Another example of trying to define computer modeling as science with disastrous results.
No economist influenced the economics profession in the second half of the twentieth century as much as Paul Samuelson, who died Sunday at the age of 94. As the New York Times noted, “Samuelson was credited with transforming his discipline from one that ruminates about economic issues to one that solves problems, answering questions about cause and effect with mathematical rigor and clarity.”
Unfortunately, Samuelson’s influence was not as positive as the Times would have it. Samuelson turned economics from a social science that tried to figure out how the world worked into an pseudo-science that tried to turn the world into a mathematical model — a model that failed to account for the realities of individual human desires, incentives, and diversity. As a result, by 1960, economists, politicians, and would-be central planners were misled into viewing the economy as a machine that could be controlled by pulling levers, i.e, passing laws, issuing regulations, and setting tax and discount rates.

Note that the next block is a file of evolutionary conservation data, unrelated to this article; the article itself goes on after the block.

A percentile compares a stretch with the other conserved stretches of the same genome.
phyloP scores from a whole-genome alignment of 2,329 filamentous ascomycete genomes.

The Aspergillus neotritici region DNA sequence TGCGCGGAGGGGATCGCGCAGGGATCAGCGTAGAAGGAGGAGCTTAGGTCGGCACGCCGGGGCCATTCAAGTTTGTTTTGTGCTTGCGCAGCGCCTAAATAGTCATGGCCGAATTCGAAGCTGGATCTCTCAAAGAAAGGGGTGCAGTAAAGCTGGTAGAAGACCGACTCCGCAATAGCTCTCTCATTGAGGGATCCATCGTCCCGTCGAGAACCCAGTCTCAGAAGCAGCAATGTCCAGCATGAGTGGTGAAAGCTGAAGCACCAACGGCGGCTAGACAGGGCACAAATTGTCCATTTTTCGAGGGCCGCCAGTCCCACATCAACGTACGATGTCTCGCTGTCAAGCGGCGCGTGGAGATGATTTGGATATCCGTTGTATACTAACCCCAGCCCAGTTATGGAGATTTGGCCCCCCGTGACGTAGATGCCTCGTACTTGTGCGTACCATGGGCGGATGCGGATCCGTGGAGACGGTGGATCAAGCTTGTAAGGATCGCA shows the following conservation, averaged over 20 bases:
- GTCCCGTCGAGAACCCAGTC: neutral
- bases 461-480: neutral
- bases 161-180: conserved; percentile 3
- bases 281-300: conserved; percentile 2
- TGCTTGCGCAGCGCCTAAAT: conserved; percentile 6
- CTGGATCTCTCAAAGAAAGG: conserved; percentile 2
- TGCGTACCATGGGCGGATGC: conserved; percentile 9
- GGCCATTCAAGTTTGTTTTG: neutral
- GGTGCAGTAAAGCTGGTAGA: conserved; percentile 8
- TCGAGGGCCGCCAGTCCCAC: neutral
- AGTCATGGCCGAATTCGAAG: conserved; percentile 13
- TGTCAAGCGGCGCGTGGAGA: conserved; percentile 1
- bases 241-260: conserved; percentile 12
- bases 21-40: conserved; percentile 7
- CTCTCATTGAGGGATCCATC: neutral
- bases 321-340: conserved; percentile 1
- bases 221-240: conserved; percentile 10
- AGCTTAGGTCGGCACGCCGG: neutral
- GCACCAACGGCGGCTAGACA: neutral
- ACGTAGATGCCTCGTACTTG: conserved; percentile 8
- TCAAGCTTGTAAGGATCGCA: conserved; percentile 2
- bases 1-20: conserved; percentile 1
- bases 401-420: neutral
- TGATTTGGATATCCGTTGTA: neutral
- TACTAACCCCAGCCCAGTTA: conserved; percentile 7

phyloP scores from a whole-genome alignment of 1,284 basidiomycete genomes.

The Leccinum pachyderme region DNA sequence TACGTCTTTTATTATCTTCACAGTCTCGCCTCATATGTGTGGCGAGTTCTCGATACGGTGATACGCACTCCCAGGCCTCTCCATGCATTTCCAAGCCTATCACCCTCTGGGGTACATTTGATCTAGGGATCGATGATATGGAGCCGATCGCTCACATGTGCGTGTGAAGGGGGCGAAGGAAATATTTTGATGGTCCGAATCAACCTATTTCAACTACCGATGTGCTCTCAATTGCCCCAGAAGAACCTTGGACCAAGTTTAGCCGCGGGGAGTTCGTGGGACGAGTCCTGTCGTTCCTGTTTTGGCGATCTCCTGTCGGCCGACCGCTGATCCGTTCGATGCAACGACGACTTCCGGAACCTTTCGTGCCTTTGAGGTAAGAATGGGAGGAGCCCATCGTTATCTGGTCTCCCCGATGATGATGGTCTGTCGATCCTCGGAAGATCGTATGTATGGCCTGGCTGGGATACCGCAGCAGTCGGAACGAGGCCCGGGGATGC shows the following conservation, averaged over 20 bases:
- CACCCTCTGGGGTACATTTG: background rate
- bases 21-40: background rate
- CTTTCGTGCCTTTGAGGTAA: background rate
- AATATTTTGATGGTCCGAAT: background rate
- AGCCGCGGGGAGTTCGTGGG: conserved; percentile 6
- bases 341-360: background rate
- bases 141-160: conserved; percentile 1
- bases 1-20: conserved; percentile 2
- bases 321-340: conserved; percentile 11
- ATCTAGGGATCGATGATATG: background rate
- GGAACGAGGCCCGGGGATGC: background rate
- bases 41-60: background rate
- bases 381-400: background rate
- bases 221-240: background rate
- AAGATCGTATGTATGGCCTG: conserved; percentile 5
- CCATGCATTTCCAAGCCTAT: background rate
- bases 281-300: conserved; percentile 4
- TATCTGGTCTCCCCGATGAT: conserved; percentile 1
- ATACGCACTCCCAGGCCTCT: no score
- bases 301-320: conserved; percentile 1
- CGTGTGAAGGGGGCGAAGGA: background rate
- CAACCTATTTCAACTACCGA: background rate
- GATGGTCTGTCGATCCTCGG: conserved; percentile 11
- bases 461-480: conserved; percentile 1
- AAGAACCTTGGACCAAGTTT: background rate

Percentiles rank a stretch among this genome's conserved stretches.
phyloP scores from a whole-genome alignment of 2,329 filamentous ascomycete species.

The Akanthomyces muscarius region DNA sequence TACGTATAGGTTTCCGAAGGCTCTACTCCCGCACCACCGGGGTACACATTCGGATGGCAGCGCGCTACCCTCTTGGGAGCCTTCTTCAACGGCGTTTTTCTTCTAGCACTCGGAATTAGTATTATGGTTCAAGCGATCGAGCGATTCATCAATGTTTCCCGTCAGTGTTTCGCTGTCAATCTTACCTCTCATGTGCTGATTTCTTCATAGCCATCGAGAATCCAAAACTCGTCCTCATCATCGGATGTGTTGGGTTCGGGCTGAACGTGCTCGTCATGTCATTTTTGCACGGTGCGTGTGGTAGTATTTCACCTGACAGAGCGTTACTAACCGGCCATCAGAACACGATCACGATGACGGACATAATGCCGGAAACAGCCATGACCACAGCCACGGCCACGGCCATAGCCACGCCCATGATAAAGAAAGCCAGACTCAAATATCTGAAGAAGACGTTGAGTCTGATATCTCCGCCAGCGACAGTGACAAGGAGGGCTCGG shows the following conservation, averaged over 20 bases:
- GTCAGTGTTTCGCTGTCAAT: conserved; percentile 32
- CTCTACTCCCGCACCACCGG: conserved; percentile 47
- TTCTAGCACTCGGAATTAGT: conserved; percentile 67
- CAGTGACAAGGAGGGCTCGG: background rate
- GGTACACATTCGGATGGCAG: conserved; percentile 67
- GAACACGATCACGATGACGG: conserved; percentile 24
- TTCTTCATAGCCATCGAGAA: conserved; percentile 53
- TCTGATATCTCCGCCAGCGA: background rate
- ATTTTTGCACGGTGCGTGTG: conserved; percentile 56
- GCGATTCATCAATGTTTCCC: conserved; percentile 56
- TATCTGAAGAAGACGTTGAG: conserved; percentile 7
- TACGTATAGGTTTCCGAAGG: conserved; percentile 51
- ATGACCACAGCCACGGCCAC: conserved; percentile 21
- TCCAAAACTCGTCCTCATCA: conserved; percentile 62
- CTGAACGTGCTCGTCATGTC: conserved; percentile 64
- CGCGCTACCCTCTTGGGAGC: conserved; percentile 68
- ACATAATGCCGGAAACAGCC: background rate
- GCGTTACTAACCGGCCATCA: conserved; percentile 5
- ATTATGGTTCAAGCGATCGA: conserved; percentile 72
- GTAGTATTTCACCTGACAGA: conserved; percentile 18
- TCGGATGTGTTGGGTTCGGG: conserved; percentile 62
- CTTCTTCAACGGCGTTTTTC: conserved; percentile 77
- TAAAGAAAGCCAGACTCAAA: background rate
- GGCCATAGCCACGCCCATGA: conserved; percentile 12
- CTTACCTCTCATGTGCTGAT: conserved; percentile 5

The economy is not a machine.